his history, I still really don’t.

CORGAN: We gave him another chance to prove himself and he did. We gave him another chance to prove himself.

D’ARCY: He did, he did for the rest of that tour. The two of them were…

CORGAN: …On their best behavior.

D’ARCY: And you want to believe that they are going to be OK.

MTV: It was difficult for the band to detect Jimmy’s heroine use due to the lack of obvious physical signs.

CORGAN: All we had was our intuition telling us that something wasn’t right. That Jimmy wasn’t always in the right mind at all the right times. But you’ve got to understand, he was hiding it so well that you were never quite sure. And when you believe that someone is going to tell you the truth and when you say, “You’re going to tell me the truth, right?” (And they say) “Yeah, I’m going to tell you the truth.” “Is everything fine?” “Everything is totally fine.” What are you going to do? Are you going to go and ask their mom?
I mean, this is a 31 year old man.

SOREN: Did you notice in playing, on tour?

D’ARCY: Well, he was playing very erratically. But I honestly, I didn’t know what the problem was.

MTV: Just days before the band was to play New York City they confronted Jimmy about his drug use again but he insisted he was clean. This denial made it more shocking when the news came that Jimmy had overdosed and Jonathan had died of the combined effects of alcohol and heroine.

D:ARCY: I was especially, just absolutely… just numbed. Literally numbed. I thought that I had dropped the phone out of my hand because I could not feel my hand anymore.

MTV: The members of the band were taken down to New York City’s 19th precinct and questioned.

D’ARCY: It was kind of absurd. They split us up, like on the TV shows, and took us in separate rooms and questioned us to see if our answers would match up. We were like, this isn’t real. This is like some kind of cliché. I’m living
a cliche.

CORGAN: We are now the rock and roll cliche.

Jimmy Chamberlin has a September 26th court date in New York City on his heroin-possession charge; while he’s had no comment yet on what his ex-bandmates have to say about him, his lawyer tells us Chamberlin is still in drug rehab and is “working hard at it.”

BILLY CORGAN, Smashing Pumpkins: For every person that questions this kind of decision, they didn’t sit with him on a bus at 4:00 in the morning while he called us all sorts of names. They didn’t see him not show up for practice and just completely disappear. They didn’t have a recording session with him where he just completely disappeared — you didn’t even know if he was dead and then you hear reports, oh yeah, he went to the REM concert. You know, they didn’t live through all of these things.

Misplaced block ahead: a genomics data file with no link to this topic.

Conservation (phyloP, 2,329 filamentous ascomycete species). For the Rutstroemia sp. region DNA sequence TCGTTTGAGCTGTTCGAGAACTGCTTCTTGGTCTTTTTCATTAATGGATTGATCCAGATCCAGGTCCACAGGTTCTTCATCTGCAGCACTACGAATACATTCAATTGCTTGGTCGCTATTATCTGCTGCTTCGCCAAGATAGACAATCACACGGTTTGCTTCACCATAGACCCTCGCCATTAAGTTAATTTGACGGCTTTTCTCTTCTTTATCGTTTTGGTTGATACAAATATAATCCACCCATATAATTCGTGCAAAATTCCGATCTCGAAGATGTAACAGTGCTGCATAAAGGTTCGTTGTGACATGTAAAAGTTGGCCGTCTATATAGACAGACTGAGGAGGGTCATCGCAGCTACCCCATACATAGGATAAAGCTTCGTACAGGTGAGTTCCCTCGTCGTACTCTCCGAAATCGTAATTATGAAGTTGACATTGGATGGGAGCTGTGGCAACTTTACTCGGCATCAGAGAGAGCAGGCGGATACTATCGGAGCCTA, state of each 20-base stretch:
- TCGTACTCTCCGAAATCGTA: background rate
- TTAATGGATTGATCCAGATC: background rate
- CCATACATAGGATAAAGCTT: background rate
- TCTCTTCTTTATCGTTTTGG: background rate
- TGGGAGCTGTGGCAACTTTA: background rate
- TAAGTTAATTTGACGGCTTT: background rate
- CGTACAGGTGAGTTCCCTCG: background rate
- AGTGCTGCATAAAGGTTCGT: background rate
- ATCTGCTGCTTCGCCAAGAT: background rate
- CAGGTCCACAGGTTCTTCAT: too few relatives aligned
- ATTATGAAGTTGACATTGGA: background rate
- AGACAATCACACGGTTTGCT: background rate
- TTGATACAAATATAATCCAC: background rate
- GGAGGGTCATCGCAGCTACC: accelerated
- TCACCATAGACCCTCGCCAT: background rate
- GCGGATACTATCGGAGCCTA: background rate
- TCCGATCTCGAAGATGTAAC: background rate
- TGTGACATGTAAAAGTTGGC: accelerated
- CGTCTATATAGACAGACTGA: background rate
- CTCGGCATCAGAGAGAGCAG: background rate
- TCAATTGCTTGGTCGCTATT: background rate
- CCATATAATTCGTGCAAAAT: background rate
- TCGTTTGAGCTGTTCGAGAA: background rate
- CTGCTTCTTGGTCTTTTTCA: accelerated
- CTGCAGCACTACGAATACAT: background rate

He’s an amazing drummer. If he’s not the best drummer of his peerage then he’s the top three. There are very few Jimmy’s in the world. And that certainly
played into our denial of it because it was very hard to face his removal and what it would do to the band.

It’s amazing. You find these big tragedies and creeping up at the worst times. You are, like, in the middle of a tour, in the middle of a record and they go off the deep end. They don’t go off the deep end when they are sitting at home watching TV. They go off the deep end when you need them and you’ll excuse their behavior because you have to deal.

TABITHA SOREN: Why did you need him so much? Why was he so valuable to you?

CORGAN: Listen, any way you cut it, Jimmy is an original member of the band. When we all started the four of us, no one gave two fu**s about us. Nobody, zero, nobody. I mean, we used to beg, beg families and friends to come to the show so we wouldn’t be embarrassed, OK? Nobody cared about us. We built our little egg up to the point where we were on TV and people cared and come to the concerts, OK? It’s not so easy to turn around and go,